René Descartes (31 March 1596 – 11 February 1650) was a French philosopher, mathematician, and writer. He has been called the Father of Modern Philosophy, and much subsequent Western philosophy is a response to his writings, which are studied closely to this day. In particular, his Meditations on First Philosophy continues to be a standard text at most university philosophy departments. Mind-body problem, consciousness and conscious thought as the center of being, dualism are a few keywords that point to centuries old traditions that have been informed by Descartes’ writings.
He is perhaps best known for the philosophical statement Cogito ergo sum (Je pense, donc je suis, I think, therefore I am), found in part IV of Discourse on the Method (1637, written in French but with inclusion of Cogito ergo sum) and §7 of part I of Principles of Philosophy (1644, in Latin).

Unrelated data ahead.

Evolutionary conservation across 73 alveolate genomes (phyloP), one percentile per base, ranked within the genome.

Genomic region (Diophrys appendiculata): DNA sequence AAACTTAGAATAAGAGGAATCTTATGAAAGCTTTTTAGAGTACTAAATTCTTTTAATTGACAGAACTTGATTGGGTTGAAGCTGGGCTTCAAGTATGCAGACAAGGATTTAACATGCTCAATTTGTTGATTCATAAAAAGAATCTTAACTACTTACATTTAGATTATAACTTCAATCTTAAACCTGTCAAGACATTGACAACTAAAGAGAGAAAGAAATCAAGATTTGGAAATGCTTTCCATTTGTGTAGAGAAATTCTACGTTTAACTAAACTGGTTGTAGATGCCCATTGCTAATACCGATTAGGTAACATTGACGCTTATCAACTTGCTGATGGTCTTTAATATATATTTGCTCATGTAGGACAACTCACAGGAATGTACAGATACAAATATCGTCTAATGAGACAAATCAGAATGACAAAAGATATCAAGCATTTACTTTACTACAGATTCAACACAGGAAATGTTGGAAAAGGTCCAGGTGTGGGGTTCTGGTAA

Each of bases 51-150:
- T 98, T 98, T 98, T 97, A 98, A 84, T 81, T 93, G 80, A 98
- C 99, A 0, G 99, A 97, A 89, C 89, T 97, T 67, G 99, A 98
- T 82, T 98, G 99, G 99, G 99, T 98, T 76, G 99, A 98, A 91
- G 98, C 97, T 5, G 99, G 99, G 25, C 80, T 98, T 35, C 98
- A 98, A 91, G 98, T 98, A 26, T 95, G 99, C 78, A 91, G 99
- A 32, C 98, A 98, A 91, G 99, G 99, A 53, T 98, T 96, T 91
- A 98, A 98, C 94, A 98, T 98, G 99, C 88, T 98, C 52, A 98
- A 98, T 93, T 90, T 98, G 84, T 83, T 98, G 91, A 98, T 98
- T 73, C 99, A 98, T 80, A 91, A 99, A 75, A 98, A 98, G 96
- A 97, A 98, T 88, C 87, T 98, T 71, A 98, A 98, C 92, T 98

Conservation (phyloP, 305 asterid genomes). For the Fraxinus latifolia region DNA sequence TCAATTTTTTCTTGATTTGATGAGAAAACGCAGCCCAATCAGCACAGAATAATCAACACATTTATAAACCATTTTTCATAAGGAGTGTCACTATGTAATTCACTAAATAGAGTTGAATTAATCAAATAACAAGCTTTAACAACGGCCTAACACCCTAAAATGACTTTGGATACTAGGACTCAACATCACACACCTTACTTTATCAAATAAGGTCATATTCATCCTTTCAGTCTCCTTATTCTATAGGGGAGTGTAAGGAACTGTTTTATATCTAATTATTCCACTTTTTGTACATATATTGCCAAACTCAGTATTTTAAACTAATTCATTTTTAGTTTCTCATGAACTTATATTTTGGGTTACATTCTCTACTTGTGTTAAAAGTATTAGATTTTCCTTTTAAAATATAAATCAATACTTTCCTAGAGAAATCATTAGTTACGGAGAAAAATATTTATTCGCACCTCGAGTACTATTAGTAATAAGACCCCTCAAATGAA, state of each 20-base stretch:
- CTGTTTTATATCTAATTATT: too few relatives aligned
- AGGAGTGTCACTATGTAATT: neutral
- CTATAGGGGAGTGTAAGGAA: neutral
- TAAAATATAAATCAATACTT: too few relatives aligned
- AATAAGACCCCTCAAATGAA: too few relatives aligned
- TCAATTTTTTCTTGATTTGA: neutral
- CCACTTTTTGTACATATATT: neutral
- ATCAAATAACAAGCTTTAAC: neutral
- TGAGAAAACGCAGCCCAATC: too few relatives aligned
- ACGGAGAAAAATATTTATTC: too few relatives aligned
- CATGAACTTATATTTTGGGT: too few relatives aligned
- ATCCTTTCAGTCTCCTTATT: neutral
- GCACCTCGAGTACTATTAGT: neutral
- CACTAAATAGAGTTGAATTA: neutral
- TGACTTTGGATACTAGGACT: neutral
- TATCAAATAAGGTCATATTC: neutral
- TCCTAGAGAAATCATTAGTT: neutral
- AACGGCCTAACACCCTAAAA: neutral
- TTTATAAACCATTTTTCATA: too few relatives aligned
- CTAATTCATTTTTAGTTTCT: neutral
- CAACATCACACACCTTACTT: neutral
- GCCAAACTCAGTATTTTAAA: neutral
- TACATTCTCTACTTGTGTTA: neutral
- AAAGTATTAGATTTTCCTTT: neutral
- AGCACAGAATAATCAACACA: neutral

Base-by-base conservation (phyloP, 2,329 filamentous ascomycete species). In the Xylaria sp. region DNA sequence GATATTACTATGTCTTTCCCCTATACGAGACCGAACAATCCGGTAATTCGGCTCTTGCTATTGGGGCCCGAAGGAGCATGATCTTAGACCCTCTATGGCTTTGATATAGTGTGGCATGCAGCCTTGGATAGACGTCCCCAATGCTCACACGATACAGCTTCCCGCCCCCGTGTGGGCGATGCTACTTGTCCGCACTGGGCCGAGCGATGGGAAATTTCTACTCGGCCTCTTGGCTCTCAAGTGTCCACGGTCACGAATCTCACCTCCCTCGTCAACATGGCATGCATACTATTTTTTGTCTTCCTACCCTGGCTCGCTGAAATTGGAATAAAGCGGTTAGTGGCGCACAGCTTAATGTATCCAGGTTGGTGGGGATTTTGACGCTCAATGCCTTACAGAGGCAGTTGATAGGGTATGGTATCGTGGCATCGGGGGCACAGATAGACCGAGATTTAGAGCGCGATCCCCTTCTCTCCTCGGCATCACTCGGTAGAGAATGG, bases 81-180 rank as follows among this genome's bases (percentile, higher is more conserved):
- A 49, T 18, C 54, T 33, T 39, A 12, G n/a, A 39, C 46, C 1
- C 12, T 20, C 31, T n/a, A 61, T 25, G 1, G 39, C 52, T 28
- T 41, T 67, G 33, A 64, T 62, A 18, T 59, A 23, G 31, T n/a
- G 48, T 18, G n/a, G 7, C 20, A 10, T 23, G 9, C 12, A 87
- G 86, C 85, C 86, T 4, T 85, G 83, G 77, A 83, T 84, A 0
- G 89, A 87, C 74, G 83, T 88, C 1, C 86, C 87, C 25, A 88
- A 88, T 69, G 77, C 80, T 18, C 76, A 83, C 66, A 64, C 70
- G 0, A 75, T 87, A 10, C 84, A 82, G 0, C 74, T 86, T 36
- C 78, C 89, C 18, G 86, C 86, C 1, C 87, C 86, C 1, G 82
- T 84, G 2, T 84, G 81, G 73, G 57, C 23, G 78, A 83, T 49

René Descartes died in 1650 at the age of 53 in Stockholm, Sweden, where he had been invited as a tutor for Queen Christina of Sweden.